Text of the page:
2. a. Protocols. Death to Onchocerciasis and Lymphatic Filariasis Central developed a core research protocol with input from partners and consultants. International partners modified this template according to site-specific requirements. Protocols were reviewed by institutional review boards (IRBs) at Washington University and at research partner institutions. Import permits were required for ivermectin.

  3. b. Data safety monitoring board (DSMB) and site monitors. Death to Onchocerciasis and Lymphatic Filariasis Central convened a DSMB to monitor safety for all the participating sites, and some sites also arranged for local DSMBs. Each site had independent site monitoring for Good Clinical Practice (GCP) compliance provided by contract research organizations and a medical monitor for independent assessment of SAEs.

  4. a. Other documentation and harmonization. Death to Onchocerciasis and Lymphatic Filariasis Central and clinical trial consultants prepared standard operating procedures (SOPs) and plans for virtually all aspects of the study. Standard operating procedures helped to harmonize activities so that data would be comparable across different study sites. Formal written plans were required to standardize the research activities and to avoid later misunderstandings regarding key aspects of the project such as data management, statistical analysis, study medication storage and accounting, data sharing, and publication policy.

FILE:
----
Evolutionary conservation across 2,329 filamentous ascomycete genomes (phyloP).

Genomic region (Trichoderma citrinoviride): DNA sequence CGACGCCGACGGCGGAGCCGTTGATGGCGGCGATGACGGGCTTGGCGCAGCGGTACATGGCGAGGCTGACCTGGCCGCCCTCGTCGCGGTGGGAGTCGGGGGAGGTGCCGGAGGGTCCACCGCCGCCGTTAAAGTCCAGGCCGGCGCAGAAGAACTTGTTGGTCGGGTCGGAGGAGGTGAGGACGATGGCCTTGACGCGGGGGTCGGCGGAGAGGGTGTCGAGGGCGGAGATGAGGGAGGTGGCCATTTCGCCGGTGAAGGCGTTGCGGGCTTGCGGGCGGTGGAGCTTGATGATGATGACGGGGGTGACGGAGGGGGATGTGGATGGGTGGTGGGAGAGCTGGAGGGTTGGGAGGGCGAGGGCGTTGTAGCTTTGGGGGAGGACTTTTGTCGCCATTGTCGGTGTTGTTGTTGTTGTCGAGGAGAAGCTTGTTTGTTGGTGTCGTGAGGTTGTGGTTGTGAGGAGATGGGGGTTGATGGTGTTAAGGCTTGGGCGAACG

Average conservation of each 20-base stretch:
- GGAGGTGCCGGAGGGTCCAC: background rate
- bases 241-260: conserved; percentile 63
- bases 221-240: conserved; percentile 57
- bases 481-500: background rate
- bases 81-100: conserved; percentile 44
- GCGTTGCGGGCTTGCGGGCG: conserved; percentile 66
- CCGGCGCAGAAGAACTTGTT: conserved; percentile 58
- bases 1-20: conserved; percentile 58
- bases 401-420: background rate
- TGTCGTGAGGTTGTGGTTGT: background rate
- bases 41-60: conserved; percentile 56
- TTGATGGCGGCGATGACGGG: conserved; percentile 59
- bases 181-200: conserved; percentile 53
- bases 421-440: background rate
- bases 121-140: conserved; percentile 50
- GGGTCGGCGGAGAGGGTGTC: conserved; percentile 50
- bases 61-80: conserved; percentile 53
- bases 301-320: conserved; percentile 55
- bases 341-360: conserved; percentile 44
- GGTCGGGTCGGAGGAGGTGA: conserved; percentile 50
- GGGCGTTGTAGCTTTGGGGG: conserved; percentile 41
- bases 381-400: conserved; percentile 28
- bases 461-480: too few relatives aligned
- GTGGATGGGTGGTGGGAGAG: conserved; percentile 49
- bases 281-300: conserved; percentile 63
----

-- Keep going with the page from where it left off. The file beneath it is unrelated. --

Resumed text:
5. 4.Site preparation by research partners in study countries. Local research teams were responsible for communication with their national and sub-national health ministries and regulatory authorities. They also hired personnel and made local arrangements for housing and transportation of project staff. Most importantly, local teams were responsible for social mobilization to enhance community participation in their study. This activity varied from site to site, and it generally started long before the first participants were enrolled.
  6. 5.Onsite training for study initiation. Death to Onchocerciasis and Lymphatic Filariasis Central personnel traveled to each study site and worked with consultants/contractors to provide training on technical aspects of the study to field teams. Training included laboratory procedures, GCP, and use of the electronic data capture and data transfer system. Most sites completed training in 5–7 days. Training also included mock participant interviews for enrollment and for assessment of AEs. The next step of the process was slow-enrollment field visits that provided clinical teams with opportunities to carefully perform all aspects of enrollment and treatment in a small number of houses with supervision by senior observers. This was important, because it helped to iron out wrinkles and identify unanticipated problems or ambiguities. Local political leaders and primary health center personnel sometimes accompanied research teams during slow enrollment. This helped to introduce the study teams to communities and enhance cooperation.